Physical Education • Content Standard 7 • Portland Public Schools • Page 52
                                               PHYSICAL EDUCATION — GRADE 8                                                                          7
Content Strand:                     Values Physical Activity
Content Standard:                   Understands that Physical Activity Provides Opportunities for Enjoyment, Challenge, Self-
                                    Expression and Social Interaction
Comprehensive Curriculum Goals                                             Benchmarks                                          Assessment Examples
Appraises factors which contribute to personal          Identifies aspects of activities that are personally          Student Journal
satisfaction and begins to select and pursue those      satisfying (e.g., learning something new, social
lifetime physical activities in and beyond the school   benefits, physical exertion, competition)
setting
                                                        Describes and selects a variety of physical activities
                                                        in and beyond the school setting

                                                        Recognizes and identifies with the positive                   Student Inventory
                                                        contributions of physical activity as it extends
                                                        beyond the physical self (e.g., self-esteem, self-
                                                        image)

                                                        Understands the need to remain physically active

                                                        Identifies the value of life-long physical activity




                                                 Physical Education • Content Standard 7 • Portland Public Schools • Page 53
                                                    PHYSICAL EDUCATION — CIM                                                                          7
Content Strand:                     Values Physical Activity
Content Standard:                   Understands that Physical Activity Provides Opportunities for Enjoyment, Challenge, Self-
                                    Expression and Social Interaction
Comprehensive Curriculum Goals                                             Benchmarks                                           Assessment Examples
Appraises factors which contribute to personal          Identifies participation factors that contribute to           Student Portfolio
satisfaction and begins to select and pursue those      enjoyment, challenge and self-expression
lifetime physical activities in and beyond the school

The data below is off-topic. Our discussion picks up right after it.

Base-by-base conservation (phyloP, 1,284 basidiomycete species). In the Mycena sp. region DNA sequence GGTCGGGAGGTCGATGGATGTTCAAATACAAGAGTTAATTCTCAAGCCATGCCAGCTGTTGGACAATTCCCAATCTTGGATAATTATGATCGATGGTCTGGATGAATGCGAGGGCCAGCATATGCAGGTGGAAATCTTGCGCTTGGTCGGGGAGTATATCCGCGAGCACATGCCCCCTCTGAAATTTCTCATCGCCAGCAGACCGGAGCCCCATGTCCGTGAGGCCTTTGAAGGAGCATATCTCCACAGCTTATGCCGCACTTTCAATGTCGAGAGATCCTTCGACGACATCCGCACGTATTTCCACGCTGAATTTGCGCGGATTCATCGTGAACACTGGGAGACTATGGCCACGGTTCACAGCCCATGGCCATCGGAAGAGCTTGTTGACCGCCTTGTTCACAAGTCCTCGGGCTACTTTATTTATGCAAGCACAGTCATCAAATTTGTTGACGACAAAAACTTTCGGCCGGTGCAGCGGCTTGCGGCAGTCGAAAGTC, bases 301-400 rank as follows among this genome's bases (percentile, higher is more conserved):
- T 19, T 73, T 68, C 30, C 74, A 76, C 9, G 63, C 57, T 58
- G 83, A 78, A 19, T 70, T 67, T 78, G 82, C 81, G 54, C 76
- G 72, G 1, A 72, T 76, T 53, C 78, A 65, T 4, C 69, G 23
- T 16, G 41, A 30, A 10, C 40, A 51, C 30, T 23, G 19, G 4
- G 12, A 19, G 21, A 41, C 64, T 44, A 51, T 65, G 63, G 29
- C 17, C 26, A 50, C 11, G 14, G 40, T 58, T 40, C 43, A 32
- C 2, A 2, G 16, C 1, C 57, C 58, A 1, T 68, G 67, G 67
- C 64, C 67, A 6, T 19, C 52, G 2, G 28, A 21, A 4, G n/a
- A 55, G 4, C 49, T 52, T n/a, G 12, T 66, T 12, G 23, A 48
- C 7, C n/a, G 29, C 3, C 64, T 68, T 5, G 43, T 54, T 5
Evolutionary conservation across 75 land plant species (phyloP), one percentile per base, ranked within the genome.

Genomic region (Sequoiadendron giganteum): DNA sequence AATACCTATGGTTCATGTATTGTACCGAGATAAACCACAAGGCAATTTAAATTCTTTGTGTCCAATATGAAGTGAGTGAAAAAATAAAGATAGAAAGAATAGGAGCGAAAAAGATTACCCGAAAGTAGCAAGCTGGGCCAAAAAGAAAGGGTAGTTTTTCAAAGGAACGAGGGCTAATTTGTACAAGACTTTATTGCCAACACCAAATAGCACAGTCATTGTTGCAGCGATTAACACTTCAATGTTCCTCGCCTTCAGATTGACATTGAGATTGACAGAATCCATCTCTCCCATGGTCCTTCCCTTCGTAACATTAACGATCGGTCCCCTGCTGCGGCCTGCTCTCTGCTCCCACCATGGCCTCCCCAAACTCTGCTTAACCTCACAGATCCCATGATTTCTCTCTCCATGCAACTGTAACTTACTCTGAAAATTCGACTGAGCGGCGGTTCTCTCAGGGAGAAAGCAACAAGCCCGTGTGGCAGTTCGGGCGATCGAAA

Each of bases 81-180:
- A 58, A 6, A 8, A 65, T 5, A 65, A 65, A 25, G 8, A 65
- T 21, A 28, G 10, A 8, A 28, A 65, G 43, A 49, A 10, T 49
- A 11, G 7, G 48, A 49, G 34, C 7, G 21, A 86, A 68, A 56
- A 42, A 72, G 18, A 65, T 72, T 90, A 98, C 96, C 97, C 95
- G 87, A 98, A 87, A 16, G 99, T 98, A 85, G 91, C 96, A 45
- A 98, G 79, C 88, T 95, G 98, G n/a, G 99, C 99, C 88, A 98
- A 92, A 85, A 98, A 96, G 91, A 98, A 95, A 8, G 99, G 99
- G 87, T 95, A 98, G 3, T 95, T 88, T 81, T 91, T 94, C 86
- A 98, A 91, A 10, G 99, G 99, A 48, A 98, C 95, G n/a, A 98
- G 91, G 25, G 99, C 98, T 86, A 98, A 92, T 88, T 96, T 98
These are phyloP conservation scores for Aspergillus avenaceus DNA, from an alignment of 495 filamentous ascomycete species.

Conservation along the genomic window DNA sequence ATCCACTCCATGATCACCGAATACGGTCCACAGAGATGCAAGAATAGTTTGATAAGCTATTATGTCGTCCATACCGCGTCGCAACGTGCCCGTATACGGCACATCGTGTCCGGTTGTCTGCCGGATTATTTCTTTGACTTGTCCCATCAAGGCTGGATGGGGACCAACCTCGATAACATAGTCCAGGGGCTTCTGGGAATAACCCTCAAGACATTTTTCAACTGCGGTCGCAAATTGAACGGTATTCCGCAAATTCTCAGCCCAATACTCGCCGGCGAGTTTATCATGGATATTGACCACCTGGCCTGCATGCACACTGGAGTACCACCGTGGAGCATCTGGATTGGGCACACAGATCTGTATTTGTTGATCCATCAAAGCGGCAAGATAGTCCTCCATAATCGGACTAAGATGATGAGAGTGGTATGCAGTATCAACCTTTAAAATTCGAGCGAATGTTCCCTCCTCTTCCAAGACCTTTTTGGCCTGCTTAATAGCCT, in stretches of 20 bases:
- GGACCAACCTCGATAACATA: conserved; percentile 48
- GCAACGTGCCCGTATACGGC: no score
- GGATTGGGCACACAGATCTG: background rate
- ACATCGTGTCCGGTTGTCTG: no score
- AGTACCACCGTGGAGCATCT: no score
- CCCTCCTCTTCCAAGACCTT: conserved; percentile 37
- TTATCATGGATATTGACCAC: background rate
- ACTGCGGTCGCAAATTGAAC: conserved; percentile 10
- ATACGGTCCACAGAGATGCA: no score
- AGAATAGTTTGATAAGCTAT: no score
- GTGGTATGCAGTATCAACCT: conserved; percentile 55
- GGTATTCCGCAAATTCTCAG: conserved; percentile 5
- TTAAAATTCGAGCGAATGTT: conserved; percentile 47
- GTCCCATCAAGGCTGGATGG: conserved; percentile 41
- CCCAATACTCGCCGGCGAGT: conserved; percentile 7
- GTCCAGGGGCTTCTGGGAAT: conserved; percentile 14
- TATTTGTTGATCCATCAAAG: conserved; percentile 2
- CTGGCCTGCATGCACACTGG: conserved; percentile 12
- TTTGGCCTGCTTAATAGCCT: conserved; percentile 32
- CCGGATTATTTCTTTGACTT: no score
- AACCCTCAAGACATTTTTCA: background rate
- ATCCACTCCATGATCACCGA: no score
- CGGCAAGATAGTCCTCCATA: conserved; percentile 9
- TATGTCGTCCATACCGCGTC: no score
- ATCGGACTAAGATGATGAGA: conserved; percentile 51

setting                                                 Enjoys working with others in a physical activity to          Activity Log
                                                        achieve a common goal

                                                        Enjoys participating in a variety of physical activities      Student Report
                                                        in competitive and recreational settings, both alone
                                                        and with others (e.g., recreation teams, fitness
                                                        clubs, parks programs)

                                                        Analyzes the positive contributions of physical               Journal
                                                        activity as they extend beyond the physical self
                                                        (e.g., stress management, weight control, self-
                                                        esteem, anger management)

                                                        Understands and values the relationship between
                                                        increased skills and fitness levels with the
                                                        enjoyment of physical activities




                                                 Physical Education • Content Standard 7 • Portland Public Schools • Page 54
                                                   PHYSICAL EDUCATION — CAM                                                                                           7
Content Strand:                     Values Physical Activity
Content Standard:                   Understands that Physical Activity Provides Opportunities for Enjoyment, Challenge, Self-
                                    Expression and Social Interaction
Comprehensive Curriculum Goals                                             Benchmarks                                          Assessment Examples
Appraises factors which contribute to personal          Participates regularly in and enjoys a variety of             Student Portfolio
satisfaction and begins to select and pursue those      physical activities